sexta-feira, 13 de novembro de 2009

The Forefathers of Catherine of Braganza

I am honoured to introduce a lovely lady, who will become a regular around here, Catherine of Braganza, Queen of England, Scotland and Ireland. Regarding her name, she was born Catarina de Bragança and that is how she is known in Portugal. Unlike other members of the Portuguese Royalty, of which I'll be using the portuguese versions, with Catherine I'll be using the Anglicanised version.

Now, everyone's heard of the saying 'the apple doesn't fall far from the tree'. In Catherine's case, there where a lot a trees of where she could have fallen from.

Let's start from dad's side.

D. João IV, was a shy, reserved man who prefered to hide in his gigantic library and play his harpsichord, and leave the paperwork to his wife. He was known both as the Musician-King and Restorer (I'm keeping quiet about the Restoration. All doubts will be cleared on December 1st). It's also believed that he was the original writer of Adeste Fideles. He was originaly a Duke of Bragança, the most powerful peer in Portugal.

The Braganças have a slightly sketchy history. His grandmother Catarina de Guimarães, was Duchess of Bragança by marriage, was a very ambitious woman and famous schemer. One of the Dukes of Bragança murdered his wife and suspected lover in a fit of jelousy. The 1st Duke was a natural son of John I, conceived aginst his father's celibacy vows as Master of Avis. This one was also extremely ambitious, and as some historians claim, the grandson of a converted jew.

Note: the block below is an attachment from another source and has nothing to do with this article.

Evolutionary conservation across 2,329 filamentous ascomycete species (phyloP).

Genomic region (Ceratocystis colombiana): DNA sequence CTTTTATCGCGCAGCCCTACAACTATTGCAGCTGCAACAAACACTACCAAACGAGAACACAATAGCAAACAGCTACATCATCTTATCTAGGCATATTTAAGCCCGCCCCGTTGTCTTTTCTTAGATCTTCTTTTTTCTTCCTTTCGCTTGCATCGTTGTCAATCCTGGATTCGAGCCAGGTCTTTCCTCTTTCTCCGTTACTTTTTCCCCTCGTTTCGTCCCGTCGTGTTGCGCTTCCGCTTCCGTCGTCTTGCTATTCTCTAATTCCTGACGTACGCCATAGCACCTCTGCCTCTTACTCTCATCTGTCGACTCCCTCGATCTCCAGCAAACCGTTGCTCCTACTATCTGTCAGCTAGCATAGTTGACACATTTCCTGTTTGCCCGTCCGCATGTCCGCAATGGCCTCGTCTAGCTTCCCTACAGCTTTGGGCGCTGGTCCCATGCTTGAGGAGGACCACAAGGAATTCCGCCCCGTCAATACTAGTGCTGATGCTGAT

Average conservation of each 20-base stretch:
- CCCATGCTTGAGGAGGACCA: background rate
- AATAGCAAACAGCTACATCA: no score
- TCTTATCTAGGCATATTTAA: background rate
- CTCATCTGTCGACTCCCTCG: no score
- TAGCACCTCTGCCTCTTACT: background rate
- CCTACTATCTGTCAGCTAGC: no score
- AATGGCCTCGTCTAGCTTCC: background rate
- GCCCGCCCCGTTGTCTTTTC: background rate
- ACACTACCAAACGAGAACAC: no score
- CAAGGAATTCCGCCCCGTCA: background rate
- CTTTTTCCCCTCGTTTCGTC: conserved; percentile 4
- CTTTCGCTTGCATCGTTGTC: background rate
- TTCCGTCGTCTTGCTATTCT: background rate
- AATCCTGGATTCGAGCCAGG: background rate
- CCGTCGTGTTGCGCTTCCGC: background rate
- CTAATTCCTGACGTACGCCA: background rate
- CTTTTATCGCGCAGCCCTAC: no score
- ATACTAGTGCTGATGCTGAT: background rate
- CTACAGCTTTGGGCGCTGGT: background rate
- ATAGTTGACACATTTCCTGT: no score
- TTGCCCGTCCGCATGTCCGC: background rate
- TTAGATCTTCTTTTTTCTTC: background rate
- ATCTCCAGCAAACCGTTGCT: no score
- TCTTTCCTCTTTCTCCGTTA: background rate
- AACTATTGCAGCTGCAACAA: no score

John I was a bastard son of Pedro I and Teresa Lourenço, a Spanish noblewoman. Pedro was also the lover of Inês de Castro, whose ill-fated love story puts Romeo and Juliet in a corner.

Through John, she was a descendant of Afonso Henriques, 1st King of Portugal and historical bad-boy. Through him, from Henri of Burgundy who was a great-great-grandson of Hugh Capet.

She descended from Philippa of Plantagenet, wife of John I. Through her from John of Gaunt, Edward III of England, Philippa of Hainault, who herself descended from Stephen of Blois, William the Conqueror and Elizabeth of Cumens, thus also from Western Asians.

From her father's side, from the Isabel of Castille and twice from Ferdinand of Aragon. She also descened from Nuno Álvares Pereira, Constable of Portugal and recently canonised by His Holiness Pope Benedict XVI.

Through her mother, Luiza de Guzman, from the Dukes of Medina Sidonia, Grandes of Spain, and of the infamous Rodrigo Borgia, Pope Alexandre VI and of St. Fransisco Borgia.

What I consider ironic, is that it was Maria of Modena who was accused of being a Pope's illegitimate daughter, when truly, it was Catherine who had a Pope as an ancestor.

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